According to one feature of the present invention, a length of textile material is cut into a strip and tightly wound into a plurality of layers with at least the outer edges of the outermost layer of the strip being thrust or tucked into the center of the wound strip. By virtue of this arrangement, it is possible to prepare a swab in a simple way since the rolling up of the strip of textile material presents no special requirements with respect to manual dexterity. Moreover, the tucking in or thrusting of the outer edges of the strip of material into the interior can be effected relatively simply and a swab results which has no localized thickened portions which result from a knotting or the like of the material.
Additionally, since the outer edges of the strip material forming the swab are covered over by the outermost layer of material which forms an outer sheath, it is not possible for free thread ends to become loose during a use of the swab.
According to another advantageous feature of the present invention, the strip of textile material is wound into a cylindrical form and all outer edges of the individual layers of the strip of material are then thrust or tucked into the center of the rolled strip. Preferably, the outer zones thrust into the center are folded over so that the individual layers in the outer zone lie essentially parallel on each other in such a way that the outermost layer is entirely at the inside and all other layers are disposed essentially as strata toward the outside to the innermost layer of the wound strip. By this arrangement, the folded over outer zones form an annular pad built up by a multiplicity of layers and a thickening of the swab is realized in the end zones thereof without providing localized thickened portions or inhomogeneous places.
According to yet another feature of the present invention, the strip of material is folded together about a central area extending transversely to the longitudinal direction of the strip so as to form a double layer. The strip is subsequently rolled from the free ends of the strip toward the fold resulting in the fold forming the end of the outermost layer of the rolled-up strip. By virtue of this feature, even the outermost layer of the swab is not provided with free edges of the material from which free thread ends or lint could work loose, thereby causing the risk of a substantial infection during a surgical operation which is to be avoided at all costs.
One advantage of the swab of the present invention resides in the fact that it can be handled especially well and can receive a particularly taut and firm form by virtue of the thicker layering at the frontal faces of the swab. Specifically, when the swab is in use, it is normally grasped by pincers in the center thereof so that the particularly firm and strongly constructed end zones can be utilized very well for wiping out wound edges or for separation of flesh from bone.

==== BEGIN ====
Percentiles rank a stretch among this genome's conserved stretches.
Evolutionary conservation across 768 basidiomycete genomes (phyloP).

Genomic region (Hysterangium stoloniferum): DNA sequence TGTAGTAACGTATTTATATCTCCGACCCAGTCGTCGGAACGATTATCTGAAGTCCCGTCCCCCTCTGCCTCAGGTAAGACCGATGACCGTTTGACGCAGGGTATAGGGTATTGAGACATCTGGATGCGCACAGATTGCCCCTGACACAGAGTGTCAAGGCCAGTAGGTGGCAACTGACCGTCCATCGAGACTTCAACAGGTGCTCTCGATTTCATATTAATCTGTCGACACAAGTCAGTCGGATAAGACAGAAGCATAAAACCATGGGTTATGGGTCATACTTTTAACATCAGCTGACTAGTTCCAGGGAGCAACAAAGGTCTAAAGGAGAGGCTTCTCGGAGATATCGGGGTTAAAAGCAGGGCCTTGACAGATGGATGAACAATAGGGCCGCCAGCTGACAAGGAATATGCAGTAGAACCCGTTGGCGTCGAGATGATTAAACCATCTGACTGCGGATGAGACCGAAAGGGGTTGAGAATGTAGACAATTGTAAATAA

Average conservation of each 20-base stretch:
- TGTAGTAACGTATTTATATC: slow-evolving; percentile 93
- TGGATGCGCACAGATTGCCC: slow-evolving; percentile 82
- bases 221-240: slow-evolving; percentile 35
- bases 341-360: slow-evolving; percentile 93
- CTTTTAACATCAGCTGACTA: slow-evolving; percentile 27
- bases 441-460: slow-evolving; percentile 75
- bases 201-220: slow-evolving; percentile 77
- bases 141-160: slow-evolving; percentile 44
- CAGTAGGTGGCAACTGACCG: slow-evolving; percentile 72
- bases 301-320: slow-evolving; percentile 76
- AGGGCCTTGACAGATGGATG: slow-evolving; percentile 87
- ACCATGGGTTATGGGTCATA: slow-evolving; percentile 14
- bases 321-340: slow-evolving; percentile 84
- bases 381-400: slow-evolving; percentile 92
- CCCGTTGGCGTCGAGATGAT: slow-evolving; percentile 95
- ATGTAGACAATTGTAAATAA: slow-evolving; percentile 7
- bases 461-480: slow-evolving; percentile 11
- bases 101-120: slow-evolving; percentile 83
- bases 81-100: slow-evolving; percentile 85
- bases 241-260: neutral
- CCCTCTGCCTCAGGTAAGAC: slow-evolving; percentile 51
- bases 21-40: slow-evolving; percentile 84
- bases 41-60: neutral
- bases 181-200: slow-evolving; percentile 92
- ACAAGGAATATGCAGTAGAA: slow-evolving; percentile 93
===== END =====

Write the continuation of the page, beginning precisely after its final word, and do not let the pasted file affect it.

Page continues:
A further advantage of the present invention resides in the fact that a swab is produced which has, as compared to manually produced swabs, a substantially greater bulk of material in the end zones which are fashioned as annular pads so that the absorbing properties and take-up capabilities for secretions and blood are also improved due to a better utilization of the materials.
According to a further advantage of the present invention, by controlling the tension that is exerted on the strip of material during a winding process of the swab, it is relatively simple to determine the final density of the finished swab.
Accordingly, it is an object of the present invention to provide a swab which avoids by simple means the afore-mentioned shortcomings and disadvantages encountered in the prior art.
A further object of the present invention resides in providing a swab which is substantially better for wound treatment especially for wiping out wound edges or the like.
Yet another object of the present invention resides in providing a swab which can be made substantially more easily and without great manual dexterity.
A further object of the present invention resides in providing a swab that has a homogeneous composition and uniform density over its periphery.
These and other objects, features and advantages of the present invention will become more apparent from the following description when taken in connection with the accompanying drawings which show, for the purposes of illustration only, one embodiment in accordance with the present invention, and wherein: